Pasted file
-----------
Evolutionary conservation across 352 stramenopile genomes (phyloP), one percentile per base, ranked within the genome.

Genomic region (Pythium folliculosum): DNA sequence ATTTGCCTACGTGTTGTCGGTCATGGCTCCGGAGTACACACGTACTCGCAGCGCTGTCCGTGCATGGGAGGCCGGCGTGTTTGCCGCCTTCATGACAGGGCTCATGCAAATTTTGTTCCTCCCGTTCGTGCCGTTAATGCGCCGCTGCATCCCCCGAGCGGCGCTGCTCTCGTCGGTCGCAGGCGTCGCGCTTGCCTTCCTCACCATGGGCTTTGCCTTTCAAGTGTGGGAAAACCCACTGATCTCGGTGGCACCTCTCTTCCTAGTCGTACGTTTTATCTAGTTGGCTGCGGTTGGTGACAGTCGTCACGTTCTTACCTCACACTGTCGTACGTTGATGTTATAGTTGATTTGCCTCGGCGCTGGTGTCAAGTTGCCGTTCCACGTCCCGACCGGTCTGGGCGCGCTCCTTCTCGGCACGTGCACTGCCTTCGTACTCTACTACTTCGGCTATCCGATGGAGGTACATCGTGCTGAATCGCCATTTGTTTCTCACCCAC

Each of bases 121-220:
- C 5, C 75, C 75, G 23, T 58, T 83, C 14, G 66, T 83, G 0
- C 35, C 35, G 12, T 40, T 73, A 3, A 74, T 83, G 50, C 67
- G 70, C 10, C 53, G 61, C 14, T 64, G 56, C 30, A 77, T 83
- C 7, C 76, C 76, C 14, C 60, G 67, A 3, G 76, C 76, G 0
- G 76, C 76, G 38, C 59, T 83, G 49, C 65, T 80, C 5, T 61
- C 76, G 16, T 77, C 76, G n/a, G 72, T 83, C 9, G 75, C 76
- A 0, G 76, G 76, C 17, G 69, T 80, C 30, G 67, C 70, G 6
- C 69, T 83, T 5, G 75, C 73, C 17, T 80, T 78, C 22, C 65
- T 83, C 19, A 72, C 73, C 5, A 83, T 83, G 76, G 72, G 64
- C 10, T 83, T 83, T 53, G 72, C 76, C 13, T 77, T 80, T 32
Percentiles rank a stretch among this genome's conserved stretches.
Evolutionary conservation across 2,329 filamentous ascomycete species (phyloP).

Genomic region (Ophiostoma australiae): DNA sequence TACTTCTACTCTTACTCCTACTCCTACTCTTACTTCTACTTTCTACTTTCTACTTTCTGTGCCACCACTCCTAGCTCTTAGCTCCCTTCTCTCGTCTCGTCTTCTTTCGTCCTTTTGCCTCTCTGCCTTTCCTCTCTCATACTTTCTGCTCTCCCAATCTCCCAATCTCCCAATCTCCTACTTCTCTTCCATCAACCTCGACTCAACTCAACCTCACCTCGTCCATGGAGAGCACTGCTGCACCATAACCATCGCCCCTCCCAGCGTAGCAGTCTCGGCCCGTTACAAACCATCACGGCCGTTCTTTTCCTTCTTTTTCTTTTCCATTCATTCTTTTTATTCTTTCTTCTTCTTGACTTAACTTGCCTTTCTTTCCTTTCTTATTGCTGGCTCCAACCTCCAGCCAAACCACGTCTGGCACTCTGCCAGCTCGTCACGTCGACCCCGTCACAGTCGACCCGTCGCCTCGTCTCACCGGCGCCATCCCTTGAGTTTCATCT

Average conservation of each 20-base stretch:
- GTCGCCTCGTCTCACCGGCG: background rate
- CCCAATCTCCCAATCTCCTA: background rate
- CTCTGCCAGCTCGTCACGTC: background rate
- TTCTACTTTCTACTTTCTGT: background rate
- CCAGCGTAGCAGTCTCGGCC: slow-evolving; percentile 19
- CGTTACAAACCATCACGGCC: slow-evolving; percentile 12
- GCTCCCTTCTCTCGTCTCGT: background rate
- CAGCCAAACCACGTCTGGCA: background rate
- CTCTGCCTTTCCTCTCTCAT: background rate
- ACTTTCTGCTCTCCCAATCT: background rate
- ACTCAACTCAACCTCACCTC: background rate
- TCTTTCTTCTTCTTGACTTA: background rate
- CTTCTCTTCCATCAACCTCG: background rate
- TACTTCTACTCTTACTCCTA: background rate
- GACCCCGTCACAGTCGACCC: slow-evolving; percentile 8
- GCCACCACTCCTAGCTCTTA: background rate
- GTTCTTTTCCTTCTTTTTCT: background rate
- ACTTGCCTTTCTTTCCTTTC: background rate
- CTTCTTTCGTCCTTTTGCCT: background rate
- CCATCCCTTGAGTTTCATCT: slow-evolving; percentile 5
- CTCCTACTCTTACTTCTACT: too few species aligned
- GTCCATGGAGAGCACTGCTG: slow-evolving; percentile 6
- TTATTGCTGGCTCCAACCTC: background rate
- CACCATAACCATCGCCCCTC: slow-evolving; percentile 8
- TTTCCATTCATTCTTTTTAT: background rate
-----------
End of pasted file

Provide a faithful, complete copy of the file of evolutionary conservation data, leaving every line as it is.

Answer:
Evolutionary conservation across 352 stramenopile genomes (phyloP), one percentile per base, ranked within the genome.

Genomic region (Pythium folliculosum): DNA sequence ATTTGCCTACGTGTTGTCGGTCATGGCTCCGGAGTACACACGTACTCGCAGCGCTGTCCGTGCATGGGAGGCCGGCGTGTTTGCCGCCTTCATGACAGGGCTCATGCAAATTTTGTTCCTCCCGTTCGTGCCGTTAATGCGCCGCTGCATCCCCCGAGCGGCGCTGCTCTCGTCGGTCGCAGGCGTCGCGCTTGCCTTCCTCACCATGGGCTTTGCCTTTCAAGTGTGGGAAAACCCACTGATCTCGGTGGCACCTCTCTTCCTAGTCGTACGTTTTATCTAGTTGGCTGCGGTTGGTGACAGTCGTCACGTTCTTACCTCACACTGTCGTACGTTGATGTTATAGTTGATTTGCCTCGGCGCTGGTGTCAAGTTGCCGTTCCACGTCCCGACCGGTCTGGGCGCGCTCCTTCTCGGCACGTGCACTGCCTTCGTACTCTACTACTTCGGCTATCCGATGGAGGTACATCGTGCTGAATCGCCATTTGTTTCTCACCCAC

Each of bases 121-220:
- C 5, C 75, C 75, G 23, T 58, T 83, C 14, G 66, T 83, G 0
- C 35, C 35, G 12, T 40, T 73, A 3, A 74, T 83, G 50, C 67
- G 70, C 10, C 53, G 61, C 14, T 64, G 56, C 30, A 77, T 83
- C 7, C 76, C 76, C 14, C 60, G 67, A 3, G 76, C 76, G 0
- G 76, C 76, G 38, C 59, T 83, G 49, C 65, T 80, C 5, T 61
- C 76, G 16, T 77, C 76, G n/a, G 72, T 83, C 9, G 75, C 76
- A 0, G 76, G 76, C 17, G 69, T 80, C 30, G 67, C 70, G 6
- C 69, T 83, T 5, G 75, C 73, C 17, T 80, T 78, C 22, C 65
- T 83, C 19, A 72, C 73, C 5, A 83, T 83, G 76, G 72, G 64
- C 10, T 83, T 83, T 53, G 72, C 76, C 13, T 77, T 80, T 32
Percentiles rank a stretch among this genome's conserved stretches.
Evolutionary conservation across 2,329 filamentous ascomycete species (phyloP).

Genomic region (Ophiostoma australiae): DNA sequence TACTTCTACTCTTACTCCTACTCCTACTCTTACTTCTACTTTCTACTTTCTACTTTCTGTGCCACCACTCCTAGCTCTTAGCTCCCTTCTCTCGTCTCGTCTTCTTTCGTCCTTTTGCCTCTCTGCCTTTCCTCTCTCATACTTTCTGCTCTCCCAATCTCCCAATCTCCCAATCTCCTACTTCTCTTCCATCAACCTCGACTCAACTCAACCTCACCTCGTCCATGGAGAGCACTGCTGCACCATAACCATCGCCCCTCCCAGCGTAGCAGTCTCGGCCCGTTACAAACCATCACGGCCGTTCTTTTCCTTCTTTTTCTTTTCCATTCATTCTTTTTATTCTTTCTTCTTCTTGACTTAACTTGCCTTTCTTTCCTTTCTTATTGCTGGCTCCAACCTCCAGCCAAACCACGTCTGGCACTCTGCCAGCTCGTCACGTCGACCCCGTCACAGTCGACCCGTCGCCTCGTCTCACCGGCGCCATCCCTTGAGTTTCATCT

Average conservation of each 20-base stretch:
- GTCGCCTCGTCTCACCGGCG: background rate
- CCCAATCTCCCAATCTCCTA: background rate
- CTCTGCCAGCTCGTCACGTC: background rate
- TTCTACTTTCTACTTTCTGT: background rate
- CCAGCGTAGCAGTCTCGGCC: slow-evolving; percentile 19
- CGTTACAAACCATCACGGCC: slow-evolving; percentile 12
- GCTCCCTTCTCTCGTCTCGT: background rate
- CAGCCAAACCACGTCTGGCA: background rate
- CTCTGCCTTTCCTCTCTCAT: background rate
- ACTTTCTGCTCTCCCAATCT: background rate
- ACTCAACTCAACCTCACCTC: background rate
- TCTTTCTTCTTCTTGACTTA: background rate
- CTTCTCTTCCATCAACCTCG: background rate
- TACTTCTACTCTTACTCCTA: background rate
- GACCCCGTCACAGTCGACCC: slow-evolving; percentile 8
- GCCACCACTCCTAGCTCTTA: background rate
- GTTCTTTTCCTTCTTTTTCT: background rate
- ACTTGCCTTTCTTTCCTTTC: background rate
- CTTCTTTCGTCCTTTTGCCT: background rate
- CCATCCCTTGAGTTTCATCT: slow-evolving; percentile 5
- CTCCTACTCTTACTTCTACT: too few species aligned
- GTCCATGGAGAGCACTGCTG: slow-evolving; percentile 6
- TTATTGCTGGCTCCAACCTC: background rate
- CACCATAACCATCGCCCCTC: slow-evolving; percentile 8
- TTTCCATTCATTCTTTTTAT: background rate